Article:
Taking the five loaves and the two fish and looking up to heaven, he gave thanks and broke the loaves. Then he gave them to his disciples to distribute to the people. He also divided the two fish among them all.
Jesus saw the people “as sheep without a shepherd,” Mark explains. He’s setting the context for the miracle where Jesus fed five thousand people. The shepherding language harks back to the book of Numbers where Moses, after being told he will not be permitted to enter the promised land, begs God to provide a new leader for Israel.
In that moment God provided Joshua. Later God provided kings. But the heart of a king can be corrupted — a theme which repeated incessantly in ancient Israel’s story. The longing for someone greater than an earthly king began to grow — a King of kings.
“Every flock which does not have a shepherd to govern it does, of necessity, meet with great disasters,” recorded Philo in the first century. “It is not able, of its own power, to repel what is injurious to it, and to choose what will be advantageous.” The compassion Jesus felt for the people that day wasn’t simply because they lacked food. It wasn’t limited to their political plight as a people under the pagan culture of Rome. Jesus saw something far more injurious. 
The miracle Jesus performed pointed directly to him as their Messiah. The words “taking,” “blessed,” “broke,” and “gave” in the verse above are thematically similar to the blessing said before a Sabbath meal found in Deuteronomy 8. Jesus would use these exact words again during the Last Supper when he pointed to himself as the sacrifice.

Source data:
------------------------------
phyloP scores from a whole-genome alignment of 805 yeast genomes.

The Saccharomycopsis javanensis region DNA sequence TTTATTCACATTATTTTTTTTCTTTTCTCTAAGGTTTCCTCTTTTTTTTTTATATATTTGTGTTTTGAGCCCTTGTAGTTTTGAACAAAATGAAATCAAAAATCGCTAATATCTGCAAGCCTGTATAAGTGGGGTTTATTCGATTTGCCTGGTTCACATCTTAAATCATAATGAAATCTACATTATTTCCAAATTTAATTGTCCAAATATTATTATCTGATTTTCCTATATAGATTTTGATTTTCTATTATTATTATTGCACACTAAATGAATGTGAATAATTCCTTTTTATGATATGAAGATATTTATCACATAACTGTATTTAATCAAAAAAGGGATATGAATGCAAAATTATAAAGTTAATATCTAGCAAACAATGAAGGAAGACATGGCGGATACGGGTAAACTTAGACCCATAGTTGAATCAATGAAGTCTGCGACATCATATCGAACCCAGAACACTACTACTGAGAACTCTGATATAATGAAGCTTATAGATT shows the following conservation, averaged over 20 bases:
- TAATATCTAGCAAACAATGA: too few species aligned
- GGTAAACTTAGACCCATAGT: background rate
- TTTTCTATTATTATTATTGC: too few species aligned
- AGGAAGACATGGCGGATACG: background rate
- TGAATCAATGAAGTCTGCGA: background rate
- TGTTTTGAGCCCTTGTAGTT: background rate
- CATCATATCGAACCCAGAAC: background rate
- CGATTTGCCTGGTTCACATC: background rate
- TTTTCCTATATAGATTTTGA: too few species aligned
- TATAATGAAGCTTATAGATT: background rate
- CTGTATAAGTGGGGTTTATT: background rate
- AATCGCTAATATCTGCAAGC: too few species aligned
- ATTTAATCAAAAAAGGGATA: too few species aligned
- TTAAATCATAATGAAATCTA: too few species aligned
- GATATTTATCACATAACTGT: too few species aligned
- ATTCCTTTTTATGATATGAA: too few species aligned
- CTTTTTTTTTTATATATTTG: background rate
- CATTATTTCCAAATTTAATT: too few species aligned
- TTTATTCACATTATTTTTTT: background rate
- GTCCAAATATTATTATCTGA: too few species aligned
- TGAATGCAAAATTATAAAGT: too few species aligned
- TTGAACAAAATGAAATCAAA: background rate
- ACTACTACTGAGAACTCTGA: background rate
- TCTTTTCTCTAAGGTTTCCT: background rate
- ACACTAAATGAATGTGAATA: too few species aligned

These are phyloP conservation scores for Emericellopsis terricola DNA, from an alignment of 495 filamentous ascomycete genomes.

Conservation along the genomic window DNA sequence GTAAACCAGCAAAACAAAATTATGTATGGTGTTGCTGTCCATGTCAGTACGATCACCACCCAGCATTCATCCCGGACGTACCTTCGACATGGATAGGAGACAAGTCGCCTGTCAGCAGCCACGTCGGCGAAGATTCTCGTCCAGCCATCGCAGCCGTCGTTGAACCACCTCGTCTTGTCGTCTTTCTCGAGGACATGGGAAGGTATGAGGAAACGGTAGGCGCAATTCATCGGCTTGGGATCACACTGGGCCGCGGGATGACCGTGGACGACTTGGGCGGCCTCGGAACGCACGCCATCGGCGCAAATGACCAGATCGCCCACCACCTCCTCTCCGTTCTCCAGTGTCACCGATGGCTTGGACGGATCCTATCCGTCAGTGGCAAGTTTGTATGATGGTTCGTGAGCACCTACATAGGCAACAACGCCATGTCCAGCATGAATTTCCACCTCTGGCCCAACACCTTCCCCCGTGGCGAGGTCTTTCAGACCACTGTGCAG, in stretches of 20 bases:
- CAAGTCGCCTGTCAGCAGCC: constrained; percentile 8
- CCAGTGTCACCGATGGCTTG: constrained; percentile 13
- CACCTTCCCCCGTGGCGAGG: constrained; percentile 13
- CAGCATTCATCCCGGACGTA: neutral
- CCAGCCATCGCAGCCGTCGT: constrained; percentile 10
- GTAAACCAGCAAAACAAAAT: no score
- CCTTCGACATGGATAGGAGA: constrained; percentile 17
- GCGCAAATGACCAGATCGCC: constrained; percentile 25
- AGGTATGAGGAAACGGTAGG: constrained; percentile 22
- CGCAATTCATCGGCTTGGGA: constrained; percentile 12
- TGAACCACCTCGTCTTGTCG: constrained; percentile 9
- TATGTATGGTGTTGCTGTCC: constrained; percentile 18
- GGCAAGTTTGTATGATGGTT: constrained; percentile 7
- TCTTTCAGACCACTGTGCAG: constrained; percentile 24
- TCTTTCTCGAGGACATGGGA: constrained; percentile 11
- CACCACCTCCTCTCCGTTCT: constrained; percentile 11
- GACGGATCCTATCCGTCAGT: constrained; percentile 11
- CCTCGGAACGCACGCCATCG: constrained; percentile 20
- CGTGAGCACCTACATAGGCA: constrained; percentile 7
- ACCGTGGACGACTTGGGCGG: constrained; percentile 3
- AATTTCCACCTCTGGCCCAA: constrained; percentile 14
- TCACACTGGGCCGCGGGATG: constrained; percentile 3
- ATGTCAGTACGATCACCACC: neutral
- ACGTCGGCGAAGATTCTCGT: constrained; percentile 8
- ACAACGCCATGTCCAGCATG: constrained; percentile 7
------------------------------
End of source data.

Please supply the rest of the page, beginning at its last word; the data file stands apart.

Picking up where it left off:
The hungry were not fed that day as a party trick to show God had power. They were fed to show that the shepherd had arrived. The One that humanity needed to guide it from the great disaster of a broken relationship with God was bringing his kingdom into reality. He would heal the injury of sin, death, and injustice that humanity had been powerless to repel. 
Lord, we confess that we are sheep without a shepherd. Our greatest problem is admitting that there are problems that exceed our greatness. We don’t want to be dependent. Yet, in your love, you’ve offered your Son. Blessed by you, broken for us, and given to all who would trust. We are under your grace.
Part 2 of 5, read more on TheParkForum.org
 Yonge, C. D. with Philo of Alexandria. (1995). The works of Philo: complete and unabridged (p. 138). Peabody, MA: Hendrickson. [language updated] |  See Deuteronomy 8.7-10. The Jewish Annotated New Testament notes that the prayer “developed into the ‘blessing for nourishment’ [“birchat ha-mason”] used at mealtime. |  Mark 6.34; Numbers 27.12-17; Mark 14.22-25